MEPS 149:43-59 (1997)  -  doi:10.3354/meps149043

Predator and shelter-size effects on coral reef fish and spiny lobster prey

Eggleston DB, Lipcius RN, Grover JJ

Population dynamics of coral reef fishes and spiny lobster appear to be determined by variable recruitment interacting with post-settlement processes, particularly predation. The risk of predation may be modified by the scaling between prey and shelter size, which enhances the protective capacity of a reef. We experimentally tested these predictions by manipulating densities of predatory Nassau grouper Epinephelus striatus on 8 artificial patch reefs of 2 sizes (small, large) in a large seagrass bed near Lee Stocking Island, Bahamas. We initially censused patch reefs for 7 mo, after which we randomly selected equivalent numbers of small and large reefs to serve as permanent grouper removal versus control (non-removal) reefs. We continued to census patch reefs for 12 mo after predators were removed from certain reefs. The abundance of predatory Nassau grouper and the size of shelters from predation jointly explained the observed distribution and abundance patterns of spiny lobster and reef fish prey inhabiting artificial patch reef habitats. For example, the abundance of small lobsters was highest in small reefs where Nassau grouper were experimentally removed. When we assessed the effects of predator abundance on all reef fish prey (1 to 10 cm TL), we were unable to detect any significant effects on prey abundance or species diversity due to low statistical power. However, the total abundance and species richness of medium size reef fish (4 to 10 cm TL) was significantly higher in small shelters from which grouper were removed. In comparing species' relative abundances on reefs with low versus high numbers and Nassau grouper, the results indicated that grouper reduce prey abundances in a generalized, non-selective pattern, with no difference in the number of rare versus common prey species that were extirpated. Thus, juvenile Nassau grouper inhabiting certain patch reefs produce a general predatory impact, whereby predation reduces prey abundance and diversity in proportion to the initial relative abundance of prey. Our results support the prediction that at certain scales of space and time, post-settlement predation is a critical determinant of population abundance and species diversity of reef-fish and spiny lobster prey, and that the effect of predation is mediated by the protective capacity of a reef.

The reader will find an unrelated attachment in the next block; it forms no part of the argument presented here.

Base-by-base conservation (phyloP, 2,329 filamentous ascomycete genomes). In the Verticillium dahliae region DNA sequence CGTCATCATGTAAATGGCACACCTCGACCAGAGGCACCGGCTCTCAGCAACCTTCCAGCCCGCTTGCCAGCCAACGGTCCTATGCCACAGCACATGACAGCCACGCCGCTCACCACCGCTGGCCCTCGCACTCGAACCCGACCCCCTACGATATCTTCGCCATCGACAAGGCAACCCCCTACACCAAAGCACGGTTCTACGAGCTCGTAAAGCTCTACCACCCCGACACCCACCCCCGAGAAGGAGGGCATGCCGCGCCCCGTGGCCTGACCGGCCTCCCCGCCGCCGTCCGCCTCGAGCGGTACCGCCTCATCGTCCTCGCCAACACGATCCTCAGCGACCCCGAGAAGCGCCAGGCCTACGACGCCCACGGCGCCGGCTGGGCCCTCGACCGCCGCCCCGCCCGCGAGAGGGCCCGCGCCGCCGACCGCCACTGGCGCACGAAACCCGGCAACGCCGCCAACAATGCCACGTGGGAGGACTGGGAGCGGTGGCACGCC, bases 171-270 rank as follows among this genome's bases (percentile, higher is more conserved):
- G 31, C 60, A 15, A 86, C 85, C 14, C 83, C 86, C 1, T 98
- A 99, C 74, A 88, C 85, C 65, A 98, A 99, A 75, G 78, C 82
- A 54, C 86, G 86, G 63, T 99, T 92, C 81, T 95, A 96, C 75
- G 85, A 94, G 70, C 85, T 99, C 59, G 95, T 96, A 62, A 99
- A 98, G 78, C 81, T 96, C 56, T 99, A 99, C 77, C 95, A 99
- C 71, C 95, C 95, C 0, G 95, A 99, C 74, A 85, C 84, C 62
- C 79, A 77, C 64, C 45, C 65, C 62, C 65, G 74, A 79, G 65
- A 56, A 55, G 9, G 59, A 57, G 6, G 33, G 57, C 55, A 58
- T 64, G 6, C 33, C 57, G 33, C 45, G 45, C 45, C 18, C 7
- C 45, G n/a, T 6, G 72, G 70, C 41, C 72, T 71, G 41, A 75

Coral-reef fishes · Predation · Recruitment · Shelter scaling · Spiny lobster


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